Community as resource

My wife and I now live in a rural community. Our primary care doctor once told me that rural people connected through generational relationships or with limited means get it right; they create a support system. They have to because they have fewer choices available. Family members, churches and neighbors cooperate to bolster one another, creating an infrastructure support system that can help with transportation to physicians offices, meals,  post-hospital care, preventative care, handyman tasks, and oversight like making sure medication is taken and checking back to determine if everything is okay.


Stress

Stress increases everyday wear and tear. Now is the time to focus on oneself and not take on the emotional burdens of everyone else.  Let go of others’ lives; they manage on their own by their own standards. Be a haven of pleasant and interesting company so they have a happy outlet - and companionship is gained for all.

    Simplify life: downsize so things do not become crowded; organize  to easily find what is needed. That alone is stress relief!


Digital Relationships

    Unfathomable to previous older generations are digital relationships. The internet is not perfect but it can be a lifeline in so many ways. Loneliness can be eased by Skype contact, email keeps friends current on news, and sharing photos of grandchildren electronically all contribute to knowing one is still part of life. Any interest in a hobby, sport or intellectual pursuit  provides the opportunity to communicate with like-minded souls. Staying informed keeps one interesting and good company, which promotes well-being. The internet also has the means to confirm that you are safe and relieve some medical visits by home health monitoring. All of this is easy. Yes, once the nearest 10-year-old sets it all up, one is just  clicks away from everything and everyone.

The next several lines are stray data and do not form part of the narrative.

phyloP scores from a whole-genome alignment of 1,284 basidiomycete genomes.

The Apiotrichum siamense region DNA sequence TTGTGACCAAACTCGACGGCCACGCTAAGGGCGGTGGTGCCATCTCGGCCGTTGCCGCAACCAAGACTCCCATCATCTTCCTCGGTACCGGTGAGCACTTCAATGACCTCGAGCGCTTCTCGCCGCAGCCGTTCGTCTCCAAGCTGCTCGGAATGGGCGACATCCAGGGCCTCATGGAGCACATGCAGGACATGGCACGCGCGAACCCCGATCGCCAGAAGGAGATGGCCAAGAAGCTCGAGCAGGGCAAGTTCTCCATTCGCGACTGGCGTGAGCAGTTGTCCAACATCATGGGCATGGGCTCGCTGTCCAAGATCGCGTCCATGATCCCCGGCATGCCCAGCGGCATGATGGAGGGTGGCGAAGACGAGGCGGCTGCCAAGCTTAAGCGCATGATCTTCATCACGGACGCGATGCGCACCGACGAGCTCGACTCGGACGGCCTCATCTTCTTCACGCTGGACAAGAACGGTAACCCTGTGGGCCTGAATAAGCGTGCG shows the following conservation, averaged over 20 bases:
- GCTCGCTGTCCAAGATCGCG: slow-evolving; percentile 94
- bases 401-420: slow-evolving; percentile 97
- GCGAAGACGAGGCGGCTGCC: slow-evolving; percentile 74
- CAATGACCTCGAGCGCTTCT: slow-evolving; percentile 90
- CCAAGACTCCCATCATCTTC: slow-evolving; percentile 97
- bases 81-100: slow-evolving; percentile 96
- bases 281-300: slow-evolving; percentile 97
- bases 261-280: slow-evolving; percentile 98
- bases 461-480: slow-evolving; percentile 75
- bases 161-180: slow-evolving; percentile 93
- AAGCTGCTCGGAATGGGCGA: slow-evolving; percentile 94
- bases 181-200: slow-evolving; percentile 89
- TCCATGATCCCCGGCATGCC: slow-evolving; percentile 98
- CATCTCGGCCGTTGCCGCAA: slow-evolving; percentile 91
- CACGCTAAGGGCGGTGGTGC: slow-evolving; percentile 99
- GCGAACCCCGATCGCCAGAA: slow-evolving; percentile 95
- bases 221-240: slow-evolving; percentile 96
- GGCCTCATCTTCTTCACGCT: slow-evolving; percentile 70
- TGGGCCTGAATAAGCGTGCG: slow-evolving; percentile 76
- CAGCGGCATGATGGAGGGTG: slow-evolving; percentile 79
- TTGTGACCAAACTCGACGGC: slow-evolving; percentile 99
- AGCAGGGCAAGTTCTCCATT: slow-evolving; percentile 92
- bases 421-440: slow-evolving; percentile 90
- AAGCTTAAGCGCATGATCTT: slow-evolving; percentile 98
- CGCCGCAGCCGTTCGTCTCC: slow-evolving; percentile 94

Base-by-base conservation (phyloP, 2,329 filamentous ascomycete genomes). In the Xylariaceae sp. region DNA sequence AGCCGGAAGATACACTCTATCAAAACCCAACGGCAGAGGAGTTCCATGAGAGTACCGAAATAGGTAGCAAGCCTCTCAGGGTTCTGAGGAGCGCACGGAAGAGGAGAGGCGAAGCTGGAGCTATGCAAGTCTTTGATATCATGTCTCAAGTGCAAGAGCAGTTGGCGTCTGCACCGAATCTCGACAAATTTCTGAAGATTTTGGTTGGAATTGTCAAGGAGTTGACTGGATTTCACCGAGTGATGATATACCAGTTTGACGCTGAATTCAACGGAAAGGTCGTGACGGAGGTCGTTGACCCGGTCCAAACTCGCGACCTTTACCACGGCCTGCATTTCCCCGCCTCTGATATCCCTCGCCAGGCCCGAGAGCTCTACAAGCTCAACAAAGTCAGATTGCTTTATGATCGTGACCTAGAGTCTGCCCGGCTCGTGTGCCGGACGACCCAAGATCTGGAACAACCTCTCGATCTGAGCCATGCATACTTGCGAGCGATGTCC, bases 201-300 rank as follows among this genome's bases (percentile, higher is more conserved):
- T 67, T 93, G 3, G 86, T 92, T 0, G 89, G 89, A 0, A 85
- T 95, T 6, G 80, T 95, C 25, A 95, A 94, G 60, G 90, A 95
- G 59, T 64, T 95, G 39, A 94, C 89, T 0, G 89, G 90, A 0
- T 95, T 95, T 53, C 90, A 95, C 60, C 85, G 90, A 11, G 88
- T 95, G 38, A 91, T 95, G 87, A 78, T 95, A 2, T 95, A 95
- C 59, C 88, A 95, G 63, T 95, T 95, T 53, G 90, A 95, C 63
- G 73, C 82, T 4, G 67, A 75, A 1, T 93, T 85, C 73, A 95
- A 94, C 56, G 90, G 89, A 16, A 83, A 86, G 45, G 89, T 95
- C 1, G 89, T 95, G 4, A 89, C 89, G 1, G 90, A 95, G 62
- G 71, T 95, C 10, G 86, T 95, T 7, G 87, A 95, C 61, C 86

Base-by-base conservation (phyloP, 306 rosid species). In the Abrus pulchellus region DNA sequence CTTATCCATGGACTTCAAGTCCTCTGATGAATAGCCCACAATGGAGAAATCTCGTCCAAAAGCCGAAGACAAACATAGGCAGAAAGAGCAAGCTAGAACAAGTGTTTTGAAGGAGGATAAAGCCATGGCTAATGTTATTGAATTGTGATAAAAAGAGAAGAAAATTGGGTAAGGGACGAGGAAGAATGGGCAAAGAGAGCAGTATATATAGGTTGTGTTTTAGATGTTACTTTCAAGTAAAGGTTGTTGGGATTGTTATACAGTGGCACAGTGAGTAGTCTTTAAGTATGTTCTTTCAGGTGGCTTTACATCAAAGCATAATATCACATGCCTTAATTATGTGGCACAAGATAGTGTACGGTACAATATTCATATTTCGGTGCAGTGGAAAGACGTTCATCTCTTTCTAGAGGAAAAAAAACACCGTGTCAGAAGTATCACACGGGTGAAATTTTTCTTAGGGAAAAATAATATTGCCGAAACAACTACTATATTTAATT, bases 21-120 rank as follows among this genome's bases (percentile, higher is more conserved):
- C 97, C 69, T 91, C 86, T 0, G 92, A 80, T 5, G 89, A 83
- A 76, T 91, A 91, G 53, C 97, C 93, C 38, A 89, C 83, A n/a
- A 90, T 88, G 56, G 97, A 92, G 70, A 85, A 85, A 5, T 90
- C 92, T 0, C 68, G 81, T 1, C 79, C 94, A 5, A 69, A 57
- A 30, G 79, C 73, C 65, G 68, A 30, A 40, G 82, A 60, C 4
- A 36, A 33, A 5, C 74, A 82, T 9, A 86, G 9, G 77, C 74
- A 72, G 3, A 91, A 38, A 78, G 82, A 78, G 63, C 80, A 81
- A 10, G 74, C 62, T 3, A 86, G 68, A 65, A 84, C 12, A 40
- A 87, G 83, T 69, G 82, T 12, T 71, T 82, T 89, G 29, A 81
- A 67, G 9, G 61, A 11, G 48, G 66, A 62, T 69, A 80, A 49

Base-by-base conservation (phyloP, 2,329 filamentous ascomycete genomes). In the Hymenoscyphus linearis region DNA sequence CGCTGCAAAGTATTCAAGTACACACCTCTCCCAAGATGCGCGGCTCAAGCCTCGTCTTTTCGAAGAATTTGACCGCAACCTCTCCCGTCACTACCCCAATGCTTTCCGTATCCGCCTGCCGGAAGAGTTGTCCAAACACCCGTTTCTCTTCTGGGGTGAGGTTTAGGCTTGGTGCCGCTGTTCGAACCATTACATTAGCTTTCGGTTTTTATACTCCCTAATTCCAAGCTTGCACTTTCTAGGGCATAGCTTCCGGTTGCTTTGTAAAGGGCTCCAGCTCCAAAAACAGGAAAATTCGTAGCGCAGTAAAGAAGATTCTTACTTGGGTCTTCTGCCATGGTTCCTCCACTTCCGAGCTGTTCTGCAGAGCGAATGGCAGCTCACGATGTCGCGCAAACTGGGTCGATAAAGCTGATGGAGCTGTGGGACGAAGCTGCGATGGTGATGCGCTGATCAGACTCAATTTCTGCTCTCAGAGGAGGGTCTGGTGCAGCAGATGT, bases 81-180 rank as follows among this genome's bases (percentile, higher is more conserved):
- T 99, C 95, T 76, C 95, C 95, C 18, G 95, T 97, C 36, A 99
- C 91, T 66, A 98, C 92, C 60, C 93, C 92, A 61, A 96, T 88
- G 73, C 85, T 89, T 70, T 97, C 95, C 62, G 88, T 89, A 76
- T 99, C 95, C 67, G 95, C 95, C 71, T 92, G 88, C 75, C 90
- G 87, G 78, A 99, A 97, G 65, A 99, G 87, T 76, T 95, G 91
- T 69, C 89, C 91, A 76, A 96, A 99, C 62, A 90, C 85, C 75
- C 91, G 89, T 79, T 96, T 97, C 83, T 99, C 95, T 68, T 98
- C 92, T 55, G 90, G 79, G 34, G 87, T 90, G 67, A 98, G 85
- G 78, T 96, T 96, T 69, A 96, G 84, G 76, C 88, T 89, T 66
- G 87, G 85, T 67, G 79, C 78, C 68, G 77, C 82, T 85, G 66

Take Away

    What is going on is that time changes everything.  We must not dismiss the new and unfamiliar. We did not do it when we were young. We may not be early adopters in our elder years, but we can be open to what new ideas and technology might do for us. Grousing and believing that one can’t do this drains life. Vitality is life affirming, and the choice is completely in one’s own hands.
    It is possible your new lifestyle will last 20 or 30 years, which should be exciting. But we must be proactive to get the best results.  Think ahead. Aging need not be just a bunch of bad news.  After all, with the internet, we have all the world has to offer at our fingertips.

    Stay connected, eat well, exercise our brains, minimize stress, and most importantly, engage in activities we enjoy. Positive thinking only; reality does not vanish, but when we can elect to dwell on anything, choose the upbeat.

    Attitude - when we feel healthy, strong, and able, it shows and the teenager inside will take over.



















Along with a career in innovative technology, John was a Trustee in the Johns Hopkins Health System for 15 years and earned a master’s degree in Computer Science from the Johns Hopkins Applied Physics Lab. This combination of experience and education allows a broad perspective on healthcare, software and how the transfer of software platforms between industries have had a transformational impact. He believes the healthcare industry can, and should, be next.